Since Buffett’s initial investment, the shares of Visa are up over 800%. Many believe that Visa has remarkable business fundamentals and an attractive valuation, which should help the company produce high returns on capital in the long term and raise its operating leverage.
Further, Buffett clearly believes in V stock, as he currently owns roughly 8.3 million shares of V stock. His stake in the credit card network is worth around $1.5 billion.
Visa declared that its U.S. payments volume in August rose 11% year-over-year. Also, the company’s credit payments volume rose 17%, and its debit volume surged 7% YOY. Both of these metrics are up, though marginally, from the previous quarter.
Over the long-term, there are plenty of catalysts that could take Visa higher. The continued growth of cross-border travel and strong global economic activity bode well for the company. Indeed, there’s a reason why many experts are bullish on the medium-to long-term growth prospects of Visa.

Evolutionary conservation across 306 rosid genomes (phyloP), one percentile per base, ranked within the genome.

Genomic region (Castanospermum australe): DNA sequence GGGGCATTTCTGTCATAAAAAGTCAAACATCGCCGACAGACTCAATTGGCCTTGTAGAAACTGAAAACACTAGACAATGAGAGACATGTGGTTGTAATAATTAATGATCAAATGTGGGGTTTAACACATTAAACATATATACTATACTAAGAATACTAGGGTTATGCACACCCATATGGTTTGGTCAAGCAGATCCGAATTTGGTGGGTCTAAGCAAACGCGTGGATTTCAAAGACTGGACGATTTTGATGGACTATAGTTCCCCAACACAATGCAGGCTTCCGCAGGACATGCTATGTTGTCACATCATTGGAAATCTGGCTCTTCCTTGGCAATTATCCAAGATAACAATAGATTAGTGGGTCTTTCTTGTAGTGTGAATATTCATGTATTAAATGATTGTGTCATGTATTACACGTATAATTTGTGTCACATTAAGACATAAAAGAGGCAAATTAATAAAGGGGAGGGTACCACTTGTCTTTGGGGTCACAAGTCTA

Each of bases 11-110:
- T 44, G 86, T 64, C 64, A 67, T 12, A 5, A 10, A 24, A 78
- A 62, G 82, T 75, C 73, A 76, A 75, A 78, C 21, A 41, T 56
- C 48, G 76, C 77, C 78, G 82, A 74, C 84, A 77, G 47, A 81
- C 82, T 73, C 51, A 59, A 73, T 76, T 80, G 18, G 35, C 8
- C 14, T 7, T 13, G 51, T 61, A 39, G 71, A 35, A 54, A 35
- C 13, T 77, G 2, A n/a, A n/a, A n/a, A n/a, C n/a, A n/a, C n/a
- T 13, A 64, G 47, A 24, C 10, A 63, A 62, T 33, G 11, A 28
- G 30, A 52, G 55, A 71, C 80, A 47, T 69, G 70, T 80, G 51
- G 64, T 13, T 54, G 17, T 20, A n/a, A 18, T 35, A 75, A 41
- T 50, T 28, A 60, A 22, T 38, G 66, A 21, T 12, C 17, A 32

One of the high-profile Warren Buffett stocks that entered Berkshire’s portfolio in 2020 was T-Mobile (NASDAQ:TMUS). At the time, most stocks were in turmoil, and T-Mobile was one of the safe havens that Warren Buffett and many others sought out. Indeed, despite a few small dips, this stock has actually trended mostly higher during the last, volatile couple of years.
Notably, TMUS stock has greatly outperformed the S&P 500 index this year, posting gains of around 27% compared to the index’s return of around -20%.
Admittedly, the valuation of this U.S. wireless provider is not as cheap as that of its competitors. Additionally, T-Mobile does not pay a dividend. And we all know how much Warren Buffett likes his dividends.
Still, some analysts believe that this company is well-placed to outgrow its rivals after its acquisition of Sprint. Plus, many think that T-Mobile’s 5G network is well ahead of its peers in terms of how close it is to being rolled out, providing TMUS with long-term, non-cyclical growth catalysts that are worth considering.
Currently, Berkshire Hathaway holds around 5.2 million shares of TMUS stock. At T-Mobile’s current prices, that’s worth roughly $730 million.